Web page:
Chris Alexander

Good to be King

Volume 15, Number 4 - April 2004

It's Good to Be King
Extracted from Synergizing Your Business -
How to Build High Performance Business Team
Focused on Exceeding Customer Expectations

The air imploded with tension. He stared at me for a solid minute. I had just told this brilliant business genius that he was the biggest problem in his company. That was not an easy thing to do because he was the one who had retained me to help him improve staff morale.

"What do you mean, I'm the problem?" he growled.

"Eric, your employees are frightened of you."

"Fear is good. It keeps them on their toes."

"Fear motivation does work, Eric. But, not very well. It doesn't last long, and you have to continually threaten and scare people into doing their jobs."

"I don't do that!" Eric shouted.

"Not deliberately, but there are some things you do that cause fear."

"Oh yeah! Like what?"

"Like micro-managing."

"Chris, my business is not big enough to absorb costly mistakes. I have to make sure that everything is okay."

"Eric, micro-managing limits your growth and makes your job boring. It also teaches people not to think."

What I love most about the entrepreneurial spirit is the creative ability to problem-solve. Eric had that true entrepreneurial spirit. He immediately shifted his ego aside.

"Okay, what needs to be done and what do I have to do?"

"Great! First we must get a very clear vision of where you want to be with this business in the next ten years."

"I know where I want to be!"

"Have you written it down?"


"That's the starting point for you, Eric. When you commit yourself in writing to a long-term vision, you will realize you need a team to help you get there."

"You're right! But when it gets down to the daily cash flow and what needs to be done everyday, I lose sight of that and get side-tracked."

"Eric, we are all busier than ever, but we have to remain focused. So, let's begin by clearly defining your vision, your values, and your goals."


"Once you have completed that, the next step will be to share it with your people."

Transcending Levels of Growth

Many business owners find themselves in Eric's exact situation. In the early days of a new business, the growth is phenomenal, the excitement and energy are almost beyond containment, and people love to support an organization that exudes enthusiasm and creativity.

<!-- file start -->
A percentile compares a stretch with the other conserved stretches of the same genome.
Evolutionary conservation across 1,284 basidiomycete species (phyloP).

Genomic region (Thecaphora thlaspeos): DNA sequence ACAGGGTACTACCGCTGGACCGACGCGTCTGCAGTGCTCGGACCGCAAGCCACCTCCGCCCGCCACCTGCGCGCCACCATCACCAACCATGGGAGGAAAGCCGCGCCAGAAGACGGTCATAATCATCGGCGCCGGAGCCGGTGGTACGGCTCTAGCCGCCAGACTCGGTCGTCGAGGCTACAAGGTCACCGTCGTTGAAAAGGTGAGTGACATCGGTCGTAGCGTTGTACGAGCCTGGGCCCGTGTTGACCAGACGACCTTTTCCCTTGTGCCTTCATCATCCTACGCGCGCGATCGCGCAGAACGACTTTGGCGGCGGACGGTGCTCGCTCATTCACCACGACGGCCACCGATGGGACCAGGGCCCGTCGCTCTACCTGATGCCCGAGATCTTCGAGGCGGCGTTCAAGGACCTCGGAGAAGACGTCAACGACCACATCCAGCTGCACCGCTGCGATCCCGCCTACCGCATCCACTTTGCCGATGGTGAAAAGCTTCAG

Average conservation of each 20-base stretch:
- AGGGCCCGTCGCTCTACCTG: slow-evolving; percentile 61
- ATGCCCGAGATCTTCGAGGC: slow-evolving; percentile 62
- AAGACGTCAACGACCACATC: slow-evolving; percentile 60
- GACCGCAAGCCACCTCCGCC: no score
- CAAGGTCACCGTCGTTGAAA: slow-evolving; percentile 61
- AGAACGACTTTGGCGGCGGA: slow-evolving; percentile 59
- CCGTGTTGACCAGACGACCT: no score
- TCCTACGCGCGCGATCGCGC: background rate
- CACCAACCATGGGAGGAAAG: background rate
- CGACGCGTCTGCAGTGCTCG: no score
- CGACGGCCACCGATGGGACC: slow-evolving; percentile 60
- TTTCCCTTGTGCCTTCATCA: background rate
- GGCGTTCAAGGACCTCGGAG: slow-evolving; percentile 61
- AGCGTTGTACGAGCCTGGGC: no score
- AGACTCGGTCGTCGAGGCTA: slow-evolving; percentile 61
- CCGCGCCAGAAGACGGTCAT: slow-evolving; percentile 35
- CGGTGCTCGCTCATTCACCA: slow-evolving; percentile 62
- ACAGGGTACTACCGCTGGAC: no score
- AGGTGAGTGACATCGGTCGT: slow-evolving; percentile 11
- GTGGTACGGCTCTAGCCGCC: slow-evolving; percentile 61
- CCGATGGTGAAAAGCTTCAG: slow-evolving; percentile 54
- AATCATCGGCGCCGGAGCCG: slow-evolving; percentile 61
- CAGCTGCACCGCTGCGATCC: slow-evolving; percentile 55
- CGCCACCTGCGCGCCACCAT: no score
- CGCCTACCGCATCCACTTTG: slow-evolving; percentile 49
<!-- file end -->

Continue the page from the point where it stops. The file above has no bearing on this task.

Business growth, like human growth, has to be focused: It has to be directed toward an ultimate outcome. The ultimate outcome for a person is adulthood. A person reaches true adulthood by transcending various levels of growth . . . infancy, childhood, adolescence, and finally adulthood. The ultimate outcomes for a business are the realization of its vision, ongoing growth, and profitability. Businesses, like people, need to transcend their unique levels of growth. If these levels are not successfully managed, stunted growth will result in failure.

The entrepreneurial spirit is amazing and charismatic, almost evangelical. However, there is a point in the growth of a business when the smart entrepreneur will alter or maybe even radically reinvent his or her style knowing that the source of power will be to empower others in the company to carry forward the vision. This can be a very difficult thing because business birth is a wonderfully gratifying experience. Psychologically, it's your child and it is very exciting to raise it. The ego is validated in so many ways. Power and control can be very intoxicating. It's good to be king!

I've witnessed so many business owners who hold on too tight, refusing to let go of their "child" only to see it wither and die, eventually ending up in bankruptcy or being forced to sell out.

A king doesn't have to wear a crown . . . to be a king.

Micro-managing is one of the ways that owners try to keep control during periods of high growth. When that fails, they introduce too many control systems, and hierarchy becomes the order of the day. The business changes from being results-driven to systems-controlled. This, in turn, spawns deadly viruses in the culture of the organization. These viruses; fear, insecurity, dishonesty, and apathy, spread quickly throughout the business. They eventually kill the life sources of the business: the innovation, the initiative, and all the positive, willing attitudes. People lose interest because they are excluded and treated as numbers.

Granted, in a smaller business, high control is very effective because communication and interaction are constant and are the foundation for emotional security. But as the business grows and systems replace interaction, the natural, willing organizational ability is watered down, taking with it the excitement of being involved in the big picture. Duties and jobs become have-to's instead of want-to's. Have-to's are stress creators and want-to's are stress relievers.

Business owners need to shift from high-control management thinking to effective leadership through empowerment. Leadership suggests that an investment made in people is an extremely valuable strategy and an asset to organizational effectiveness. The human capital of a business can be described as unified creativity, responsibility, energy and collective spiritual agreements. The greatest source of power a business leader has is the committed hearts and minds of everyone. Knowing how to direct this power creates unstoppable, unflappable, and unshakable zones of inspiration. This, in turn, results in secure, highly profitable work environments.

Most of what we call management consists of
making it difficult for people to get their work done.
- Peter F. Drucker

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